Monday, May 30, 2011

Whither Tuvalu?

The sea has been rising and will pretty clearly continue to rise.  This is not cause for immediate concern to citizens of Utah or Kyrgyzstan, but it's of great concern to citizens of countries such as Maldives (highest elevation 2.3 meters) or Kiribati (a few meters).  Or Tuvalu (4.5 meters).

Bear in mind that an island nation does not have to be completely inundated to become uninhabitable.  As the sea rises, the water inland becomes brackish and plants stop growing.  Storms become more destructive.  Even normal tides can become problematic and, leaving that aside, the amount of land, say, two meters above the sea will typically be dramatically less than the amount one meter above the sea.  It's a serious concern.

The Economist considers the worst case of an island nation becoming completely uninhabitable.  International law is unclear on this, there not being a lot of precedent, but the article speculates that, while the residents of the nation may be displaced and the nation itself no longer meet the criteria of having a clear territory or a permanent population, yet a nation might still remain a legal entity.  This matters because under this scenario the nation would still retain assets.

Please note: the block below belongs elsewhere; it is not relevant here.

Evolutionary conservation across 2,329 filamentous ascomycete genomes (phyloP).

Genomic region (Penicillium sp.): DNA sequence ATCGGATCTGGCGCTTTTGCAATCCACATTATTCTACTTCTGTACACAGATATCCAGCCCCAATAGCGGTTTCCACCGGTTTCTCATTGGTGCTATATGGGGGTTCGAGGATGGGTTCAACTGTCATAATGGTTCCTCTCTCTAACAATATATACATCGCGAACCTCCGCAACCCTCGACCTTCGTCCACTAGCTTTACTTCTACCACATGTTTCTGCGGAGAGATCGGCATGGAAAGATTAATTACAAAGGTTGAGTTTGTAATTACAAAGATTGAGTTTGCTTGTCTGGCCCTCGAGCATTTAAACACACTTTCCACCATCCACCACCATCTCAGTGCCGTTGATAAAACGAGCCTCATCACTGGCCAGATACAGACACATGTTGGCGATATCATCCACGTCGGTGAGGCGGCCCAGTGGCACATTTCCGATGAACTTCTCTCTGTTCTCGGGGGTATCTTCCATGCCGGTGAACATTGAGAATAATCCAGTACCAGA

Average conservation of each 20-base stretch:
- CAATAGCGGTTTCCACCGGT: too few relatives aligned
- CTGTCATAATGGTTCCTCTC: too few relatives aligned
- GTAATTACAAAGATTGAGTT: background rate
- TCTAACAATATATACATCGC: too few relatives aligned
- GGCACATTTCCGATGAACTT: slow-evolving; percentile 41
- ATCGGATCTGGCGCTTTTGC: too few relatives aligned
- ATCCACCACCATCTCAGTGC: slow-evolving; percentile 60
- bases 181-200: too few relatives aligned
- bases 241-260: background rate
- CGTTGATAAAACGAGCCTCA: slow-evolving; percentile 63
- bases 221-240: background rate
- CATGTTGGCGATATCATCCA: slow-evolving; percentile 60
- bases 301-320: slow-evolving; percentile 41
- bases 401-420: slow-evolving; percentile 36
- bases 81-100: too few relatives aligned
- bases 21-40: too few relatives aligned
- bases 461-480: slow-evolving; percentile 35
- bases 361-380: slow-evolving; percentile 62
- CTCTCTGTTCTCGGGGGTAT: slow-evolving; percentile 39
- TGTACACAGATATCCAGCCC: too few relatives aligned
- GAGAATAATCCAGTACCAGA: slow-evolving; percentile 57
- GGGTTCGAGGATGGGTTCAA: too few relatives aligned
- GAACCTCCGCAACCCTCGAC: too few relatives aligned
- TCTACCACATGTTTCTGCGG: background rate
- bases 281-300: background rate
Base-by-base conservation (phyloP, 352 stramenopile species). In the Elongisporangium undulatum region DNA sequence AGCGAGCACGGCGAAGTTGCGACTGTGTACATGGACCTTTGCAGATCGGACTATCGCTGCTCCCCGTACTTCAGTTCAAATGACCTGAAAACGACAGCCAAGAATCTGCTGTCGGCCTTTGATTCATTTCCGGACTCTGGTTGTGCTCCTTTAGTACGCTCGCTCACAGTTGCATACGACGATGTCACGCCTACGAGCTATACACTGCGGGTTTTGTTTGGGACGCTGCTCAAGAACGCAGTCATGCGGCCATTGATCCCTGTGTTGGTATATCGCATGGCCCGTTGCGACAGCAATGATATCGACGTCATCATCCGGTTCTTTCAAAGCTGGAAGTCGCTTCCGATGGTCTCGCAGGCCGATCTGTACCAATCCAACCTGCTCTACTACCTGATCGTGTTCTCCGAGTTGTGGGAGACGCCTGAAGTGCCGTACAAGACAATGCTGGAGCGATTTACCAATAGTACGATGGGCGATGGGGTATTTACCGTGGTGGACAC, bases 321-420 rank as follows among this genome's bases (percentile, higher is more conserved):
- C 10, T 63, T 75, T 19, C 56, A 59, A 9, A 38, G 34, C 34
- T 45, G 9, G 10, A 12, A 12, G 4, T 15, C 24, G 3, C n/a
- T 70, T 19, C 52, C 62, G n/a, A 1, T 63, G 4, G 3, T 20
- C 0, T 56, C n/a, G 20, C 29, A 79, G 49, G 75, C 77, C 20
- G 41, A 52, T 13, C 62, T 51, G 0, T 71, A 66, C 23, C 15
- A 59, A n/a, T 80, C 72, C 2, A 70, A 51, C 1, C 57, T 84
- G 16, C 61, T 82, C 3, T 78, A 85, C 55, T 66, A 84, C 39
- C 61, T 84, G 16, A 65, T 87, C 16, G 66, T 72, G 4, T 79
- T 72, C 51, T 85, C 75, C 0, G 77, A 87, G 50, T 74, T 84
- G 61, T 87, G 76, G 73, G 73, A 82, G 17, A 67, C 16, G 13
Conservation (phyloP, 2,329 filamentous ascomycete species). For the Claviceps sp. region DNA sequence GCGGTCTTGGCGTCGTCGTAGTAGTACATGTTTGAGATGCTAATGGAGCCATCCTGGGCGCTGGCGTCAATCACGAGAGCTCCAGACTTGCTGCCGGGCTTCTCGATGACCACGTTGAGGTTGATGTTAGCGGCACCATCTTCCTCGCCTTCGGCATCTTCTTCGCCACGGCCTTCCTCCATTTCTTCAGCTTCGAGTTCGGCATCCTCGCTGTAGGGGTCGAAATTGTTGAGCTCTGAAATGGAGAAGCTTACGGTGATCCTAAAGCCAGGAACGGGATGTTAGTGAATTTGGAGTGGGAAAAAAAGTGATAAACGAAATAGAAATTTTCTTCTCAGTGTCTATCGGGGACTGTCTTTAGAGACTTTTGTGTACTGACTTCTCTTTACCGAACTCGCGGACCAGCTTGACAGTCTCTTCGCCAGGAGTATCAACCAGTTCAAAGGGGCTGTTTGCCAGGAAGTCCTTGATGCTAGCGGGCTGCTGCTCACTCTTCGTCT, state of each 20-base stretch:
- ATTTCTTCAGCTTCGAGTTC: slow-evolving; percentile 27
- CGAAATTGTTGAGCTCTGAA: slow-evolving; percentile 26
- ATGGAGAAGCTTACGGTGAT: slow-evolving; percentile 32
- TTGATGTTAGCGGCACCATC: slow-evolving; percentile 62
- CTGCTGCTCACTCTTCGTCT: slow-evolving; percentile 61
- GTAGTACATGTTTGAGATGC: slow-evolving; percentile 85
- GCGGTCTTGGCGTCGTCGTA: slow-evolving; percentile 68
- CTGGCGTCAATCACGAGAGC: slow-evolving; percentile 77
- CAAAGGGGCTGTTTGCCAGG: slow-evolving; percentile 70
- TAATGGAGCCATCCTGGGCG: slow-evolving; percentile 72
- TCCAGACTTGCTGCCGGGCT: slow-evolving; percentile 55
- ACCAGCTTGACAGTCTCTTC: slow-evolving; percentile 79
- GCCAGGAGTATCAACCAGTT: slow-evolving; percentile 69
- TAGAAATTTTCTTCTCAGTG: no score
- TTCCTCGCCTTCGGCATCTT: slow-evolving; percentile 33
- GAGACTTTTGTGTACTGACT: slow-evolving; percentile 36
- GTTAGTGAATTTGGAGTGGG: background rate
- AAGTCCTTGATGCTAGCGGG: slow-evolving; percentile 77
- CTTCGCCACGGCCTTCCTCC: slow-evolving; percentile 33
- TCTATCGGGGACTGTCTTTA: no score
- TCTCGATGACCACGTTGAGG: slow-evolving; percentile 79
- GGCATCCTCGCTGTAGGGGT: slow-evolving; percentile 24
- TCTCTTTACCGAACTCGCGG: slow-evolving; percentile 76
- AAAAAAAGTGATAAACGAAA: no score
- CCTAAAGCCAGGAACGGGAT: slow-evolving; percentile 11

The most obvious asset is the territorial claim under the law of the sea (mainly territorial waters of 12 nautical miles and an economic zone of 200 nautical miles), but in the case of Tuvalu there is also the .tv domain (Maldives and Kiribati have their own domains of course, but haven't been able to exploit them economically the way Tuvalu has).  I've written before about how this didn't pan out to be quite the bonanza it was originally hoped to be, but according to Wikipedia it does bring in $4 million a year, or about $400 per year per capita under a contract expiring around 2012.

It's not clear what price the domain might fetch in the next round of negotiations, and in any case it would be small compensation for losing one's homeland, but amid all the sadness it's remarkable that perhaps some day the proceeds from a piece of virtual real estate will help sustain a virtual nation.

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